- Researchers from Singapore have created 2 robotic arms that can assemble an IKEA chair
- It took them 19 minutes and 20 seconds to do it; humans take 15 minutes on average
- It took multiple attempts and a lot of training data to make the AI workable
- Check out the video below to see this technology in action
If you’re one of the folks worried about the how AI will replace humans in the future, this latest development might add fuel to that fire.
Researchers from the Nanyang Technological University in Singapore have built 2 robot arms, powered by deep learning and 3D sensors, that can assemble a workable IKEA chair.
The 2 robotic arms, working together, completed the job of assembling the chair in 20 minutes and 19 seconds. All the parts required to build it were first placed in front of them. The AI took almost ten minutes deciding how to go about building the chair and then spent the next nine minutes doing the task. According to an Ikea representative, it takes a person 10-15 minutes on average to do this task.
If you’re a regular follower of AVBytes, you would’ve guessed by now that this task did not happen at the first attempt. It took a lot of training data and multiple failed iterations to finally get the AI right. The training data included things like images of how chairs looked, how different parts are glued together and where, etc.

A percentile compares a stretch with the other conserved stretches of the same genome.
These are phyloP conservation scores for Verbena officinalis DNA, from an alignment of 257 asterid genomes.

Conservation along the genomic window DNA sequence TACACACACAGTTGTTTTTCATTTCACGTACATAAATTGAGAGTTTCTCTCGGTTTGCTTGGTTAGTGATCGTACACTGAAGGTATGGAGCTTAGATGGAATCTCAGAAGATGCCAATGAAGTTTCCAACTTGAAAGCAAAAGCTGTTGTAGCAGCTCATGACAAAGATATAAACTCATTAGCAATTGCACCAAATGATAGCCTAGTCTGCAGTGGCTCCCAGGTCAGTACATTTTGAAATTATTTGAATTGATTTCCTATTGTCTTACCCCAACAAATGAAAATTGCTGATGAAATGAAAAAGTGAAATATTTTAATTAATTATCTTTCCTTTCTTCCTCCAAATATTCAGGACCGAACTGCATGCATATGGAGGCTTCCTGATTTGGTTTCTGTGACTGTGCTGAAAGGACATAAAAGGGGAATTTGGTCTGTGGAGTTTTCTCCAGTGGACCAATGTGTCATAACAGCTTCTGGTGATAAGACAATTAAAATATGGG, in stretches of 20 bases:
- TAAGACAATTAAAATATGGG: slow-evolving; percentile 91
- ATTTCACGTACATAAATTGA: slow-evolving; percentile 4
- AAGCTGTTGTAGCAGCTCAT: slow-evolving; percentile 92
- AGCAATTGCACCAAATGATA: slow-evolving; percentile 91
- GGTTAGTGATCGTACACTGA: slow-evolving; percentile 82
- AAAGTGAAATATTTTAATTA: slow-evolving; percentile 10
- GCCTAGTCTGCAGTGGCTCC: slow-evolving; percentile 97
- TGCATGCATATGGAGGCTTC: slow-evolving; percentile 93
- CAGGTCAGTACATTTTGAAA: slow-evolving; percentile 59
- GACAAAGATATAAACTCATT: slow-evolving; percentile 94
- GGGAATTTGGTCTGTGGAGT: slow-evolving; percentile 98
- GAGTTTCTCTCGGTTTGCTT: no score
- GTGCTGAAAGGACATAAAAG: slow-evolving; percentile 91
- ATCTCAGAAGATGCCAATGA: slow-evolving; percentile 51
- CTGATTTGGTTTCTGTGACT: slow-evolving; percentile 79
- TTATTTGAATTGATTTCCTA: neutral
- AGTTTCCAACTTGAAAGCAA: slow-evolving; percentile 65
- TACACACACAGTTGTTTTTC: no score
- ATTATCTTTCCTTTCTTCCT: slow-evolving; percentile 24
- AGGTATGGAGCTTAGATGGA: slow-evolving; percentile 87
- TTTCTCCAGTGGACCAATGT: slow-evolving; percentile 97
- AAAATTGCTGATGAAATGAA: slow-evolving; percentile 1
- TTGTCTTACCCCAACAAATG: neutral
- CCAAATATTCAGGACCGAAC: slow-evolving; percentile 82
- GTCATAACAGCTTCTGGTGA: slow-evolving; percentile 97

The research team is hoping this technology will be more mainstream in the next 5-10 years.
Their research was published in the Sciencemag here. Check out the video below showing this AI technology:
Our take on this
These are scary and exciting times in the AI world. We have previously seen AI being able to cook burgers and another AI able to sort through our stuff in a human-like fashion. Studies likes these are paving the way for AI to penetrate through in the industry for tasks like building computers, vehicles, and even complete houses.
But that is a long, long way away from now. AI, despite it’s recent rise, is still very much in it’s nascent stages. Machines still struggle to differentiate between moving parts and require tons of data to be trained on.
What do you think about this technology? Does it scare or excite you?
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